I think the only performance hit (how minor or major it could be) would be at startup time where the initial interpretation of the application context of Spring could slow it down. But after that since Spring has all its metadata at hand it should be now measurable overhead in the standard case.

So if your on the desktop where normally also startup performance matters it may impact the perceived performance in a large, complex applciation. With server-side applications it's mostly neglectable since the startup doesn't matter that much and it's more important how the application behaves under load.

The only other difference between Spring and non-Spring would be a partial impact on the default memory consumption since Spring needs to create and cache the metadata and AOP stuff in memory.


Spring framework is not for improving the performance of creating beans, instead it is for making the application loosely coupled. It uses Dependency Injection and Inversion of Control to achieve it.

Here is some articles telling you what spring can do?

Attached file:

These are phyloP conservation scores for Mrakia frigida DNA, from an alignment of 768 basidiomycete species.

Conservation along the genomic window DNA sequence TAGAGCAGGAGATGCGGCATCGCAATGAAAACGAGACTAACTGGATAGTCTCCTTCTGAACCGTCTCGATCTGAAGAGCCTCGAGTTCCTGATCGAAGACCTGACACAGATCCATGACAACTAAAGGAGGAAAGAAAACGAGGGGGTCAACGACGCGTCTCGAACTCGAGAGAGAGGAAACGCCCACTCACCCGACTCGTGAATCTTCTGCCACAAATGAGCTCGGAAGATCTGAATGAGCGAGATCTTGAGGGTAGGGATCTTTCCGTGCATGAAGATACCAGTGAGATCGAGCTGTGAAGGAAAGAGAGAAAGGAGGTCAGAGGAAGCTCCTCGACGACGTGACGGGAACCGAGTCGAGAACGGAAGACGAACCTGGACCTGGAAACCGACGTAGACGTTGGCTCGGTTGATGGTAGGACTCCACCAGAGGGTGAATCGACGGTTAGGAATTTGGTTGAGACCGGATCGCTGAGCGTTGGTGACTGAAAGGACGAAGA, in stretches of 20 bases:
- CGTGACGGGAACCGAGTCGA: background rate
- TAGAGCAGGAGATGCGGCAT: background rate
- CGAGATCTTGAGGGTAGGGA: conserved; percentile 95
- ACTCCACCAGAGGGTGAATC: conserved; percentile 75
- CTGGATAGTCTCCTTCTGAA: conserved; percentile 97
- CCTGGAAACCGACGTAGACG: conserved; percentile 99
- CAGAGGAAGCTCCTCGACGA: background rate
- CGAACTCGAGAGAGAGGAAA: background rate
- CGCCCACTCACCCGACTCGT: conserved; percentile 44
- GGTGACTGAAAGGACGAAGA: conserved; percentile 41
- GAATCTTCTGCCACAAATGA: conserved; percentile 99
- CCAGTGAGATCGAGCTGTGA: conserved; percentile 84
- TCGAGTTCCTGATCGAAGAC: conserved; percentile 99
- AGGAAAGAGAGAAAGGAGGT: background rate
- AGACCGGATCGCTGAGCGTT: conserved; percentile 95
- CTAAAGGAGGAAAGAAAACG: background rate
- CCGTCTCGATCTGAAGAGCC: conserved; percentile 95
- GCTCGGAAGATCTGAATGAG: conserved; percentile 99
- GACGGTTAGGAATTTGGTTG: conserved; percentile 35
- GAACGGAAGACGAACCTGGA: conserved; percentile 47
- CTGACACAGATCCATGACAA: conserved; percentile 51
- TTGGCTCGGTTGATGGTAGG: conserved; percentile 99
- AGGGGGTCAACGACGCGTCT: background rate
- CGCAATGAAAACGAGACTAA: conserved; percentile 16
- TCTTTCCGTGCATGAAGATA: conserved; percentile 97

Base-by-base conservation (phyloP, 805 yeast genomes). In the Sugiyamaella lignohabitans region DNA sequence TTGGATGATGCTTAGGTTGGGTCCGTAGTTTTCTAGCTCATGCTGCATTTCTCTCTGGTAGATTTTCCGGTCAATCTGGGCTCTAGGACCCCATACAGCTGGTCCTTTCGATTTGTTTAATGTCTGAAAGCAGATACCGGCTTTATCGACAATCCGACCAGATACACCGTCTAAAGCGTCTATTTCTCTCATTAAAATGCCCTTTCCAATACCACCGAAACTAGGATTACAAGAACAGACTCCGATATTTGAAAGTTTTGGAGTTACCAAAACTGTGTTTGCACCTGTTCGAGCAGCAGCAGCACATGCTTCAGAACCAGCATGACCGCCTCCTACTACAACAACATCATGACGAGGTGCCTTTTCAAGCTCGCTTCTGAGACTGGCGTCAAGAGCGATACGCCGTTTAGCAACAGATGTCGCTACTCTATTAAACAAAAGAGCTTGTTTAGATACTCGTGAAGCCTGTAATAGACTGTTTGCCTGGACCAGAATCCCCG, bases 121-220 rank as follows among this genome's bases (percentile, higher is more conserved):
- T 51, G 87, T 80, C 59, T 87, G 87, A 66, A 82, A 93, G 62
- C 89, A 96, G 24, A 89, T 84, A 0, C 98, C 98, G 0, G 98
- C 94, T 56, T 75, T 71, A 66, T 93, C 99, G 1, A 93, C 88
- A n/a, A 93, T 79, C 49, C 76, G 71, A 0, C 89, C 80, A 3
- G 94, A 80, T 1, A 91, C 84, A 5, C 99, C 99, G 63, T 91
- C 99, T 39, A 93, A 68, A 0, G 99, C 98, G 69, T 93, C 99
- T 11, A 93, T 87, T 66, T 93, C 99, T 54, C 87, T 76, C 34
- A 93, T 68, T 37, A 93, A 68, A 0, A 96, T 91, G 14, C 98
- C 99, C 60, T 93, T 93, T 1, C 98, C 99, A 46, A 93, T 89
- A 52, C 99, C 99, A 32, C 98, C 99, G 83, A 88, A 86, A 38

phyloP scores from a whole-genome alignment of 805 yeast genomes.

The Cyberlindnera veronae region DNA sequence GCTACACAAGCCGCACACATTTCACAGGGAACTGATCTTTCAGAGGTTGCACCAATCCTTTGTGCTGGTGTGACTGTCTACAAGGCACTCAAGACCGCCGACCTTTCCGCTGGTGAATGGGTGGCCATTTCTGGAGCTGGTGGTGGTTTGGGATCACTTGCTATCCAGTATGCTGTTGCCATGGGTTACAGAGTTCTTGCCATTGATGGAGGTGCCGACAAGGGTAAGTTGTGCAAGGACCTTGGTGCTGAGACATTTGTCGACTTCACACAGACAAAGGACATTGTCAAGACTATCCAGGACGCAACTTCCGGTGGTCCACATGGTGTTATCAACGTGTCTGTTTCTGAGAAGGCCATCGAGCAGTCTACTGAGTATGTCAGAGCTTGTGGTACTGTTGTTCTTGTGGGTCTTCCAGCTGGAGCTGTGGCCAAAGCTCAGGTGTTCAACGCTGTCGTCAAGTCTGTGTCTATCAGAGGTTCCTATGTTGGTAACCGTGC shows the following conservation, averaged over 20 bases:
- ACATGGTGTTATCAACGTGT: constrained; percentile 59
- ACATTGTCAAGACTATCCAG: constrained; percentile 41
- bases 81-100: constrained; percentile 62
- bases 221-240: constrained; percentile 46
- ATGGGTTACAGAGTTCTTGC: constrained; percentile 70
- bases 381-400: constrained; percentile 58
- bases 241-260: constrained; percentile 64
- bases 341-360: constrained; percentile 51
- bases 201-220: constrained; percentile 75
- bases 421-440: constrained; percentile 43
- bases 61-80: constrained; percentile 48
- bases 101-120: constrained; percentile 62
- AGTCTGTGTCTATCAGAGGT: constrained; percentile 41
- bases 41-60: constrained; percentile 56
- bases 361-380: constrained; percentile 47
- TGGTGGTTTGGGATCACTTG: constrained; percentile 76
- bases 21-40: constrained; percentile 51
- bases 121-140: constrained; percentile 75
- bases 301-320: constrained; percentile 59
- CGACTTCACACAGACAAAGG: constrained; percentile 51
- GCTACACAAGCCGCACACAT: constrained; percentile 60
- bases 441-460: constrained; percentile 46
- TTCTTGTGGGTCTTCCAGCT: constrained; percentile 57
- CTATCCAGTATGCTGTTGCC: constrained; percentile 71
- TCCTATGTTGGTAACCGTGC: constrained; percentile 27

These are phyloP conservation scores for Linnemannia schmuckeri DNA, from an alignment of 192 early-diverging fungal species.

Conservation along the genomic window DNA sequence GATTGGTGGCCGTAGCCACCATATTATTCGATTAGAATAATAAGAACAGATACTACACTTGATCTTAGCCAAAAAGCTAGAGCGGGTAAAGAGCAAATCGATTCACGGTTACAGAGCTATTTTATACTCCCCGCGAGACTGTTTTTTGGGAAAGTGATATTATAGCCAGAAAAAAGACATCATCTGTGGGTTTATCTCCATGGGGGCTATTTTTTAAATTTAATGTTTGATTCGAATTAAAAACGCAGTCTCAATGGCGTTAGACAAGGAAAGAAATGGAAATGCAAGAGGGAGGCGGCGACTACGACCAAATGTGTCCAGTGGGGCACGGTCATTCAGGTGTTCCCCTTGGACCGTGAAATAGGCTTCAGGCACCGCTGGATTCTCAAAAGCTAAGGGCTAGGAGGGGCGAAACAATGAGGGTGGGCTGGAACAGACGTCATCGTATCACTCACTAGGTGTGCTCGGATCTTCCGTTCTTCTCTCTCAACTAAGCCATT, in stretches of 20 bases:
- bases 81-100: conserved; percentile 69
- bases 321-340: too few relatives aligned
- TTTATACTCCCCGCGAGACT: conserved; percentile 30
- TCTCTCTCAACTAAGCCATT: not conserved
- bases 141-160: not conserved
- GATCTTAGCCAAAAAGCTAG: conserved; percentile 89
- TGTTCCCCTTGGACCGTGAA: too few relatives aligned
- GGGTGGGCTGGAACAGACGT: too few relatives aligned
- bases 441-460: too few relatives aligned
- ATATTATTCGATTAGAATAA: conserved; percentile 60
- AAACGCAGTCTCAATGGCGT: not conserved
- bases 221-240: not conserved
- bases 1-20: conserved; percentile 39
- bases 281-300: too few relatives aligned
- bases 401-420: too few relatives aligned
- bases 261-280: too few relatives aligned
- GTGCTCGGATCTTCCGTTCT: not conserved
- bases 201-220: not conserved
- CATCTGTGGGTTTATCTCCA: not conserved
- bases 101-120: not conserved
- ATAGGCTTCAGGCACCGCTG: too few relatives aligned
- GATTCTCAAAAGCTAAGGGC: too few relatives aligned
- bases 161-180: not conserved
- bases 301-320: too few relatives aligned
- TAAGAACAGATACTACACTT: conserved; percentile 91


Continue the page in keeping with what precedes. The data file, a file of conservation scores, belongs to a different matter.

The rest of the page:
1. http://www.wrox.com/WileyCDA/Section/Why-Use-the-Spring-Framework-.id-130098.html
  2. http://static.springsource.org/spring/docs/3.0.x/spring-framework-reference/html/overview.html
  3. http://orangeslate.com/2006/11/10/five-advantages-of-spring-framework/

If I am using spring beans for creating the object whether it improves the performance compare to creating new instances using "new" operator.

Normally No, it wont. Even spring needs either the constructor or reflection to create the bean. Since, by default spring beans are singletons so they are to be created only once. so accessing it for the second time might be faster. But make sure you are not using spring for only that.


While using spring, raw performance is not what comes to mind while creating apps. It is the maintainability of the code as it grows. You are therefore advised to use Factory methods to instantiate objects as they separate you from the burden of creating & maintaining objects to execute your business code. IOC being the core tenet of spring, helps you in creation of objects without your involvement. For a best practices artile, you could look at this blog post.


Creating bean using Spring is all about to manage object well.you can use IOC (Inversion of Control) and AOP support by using beans.

Creating new object using new or by using spring is same.(I don't think there is any performance issue but using spring make it more organised and flexible later on.).

One more thing Spring also support various design pattern like Singleton, factory-method and so on.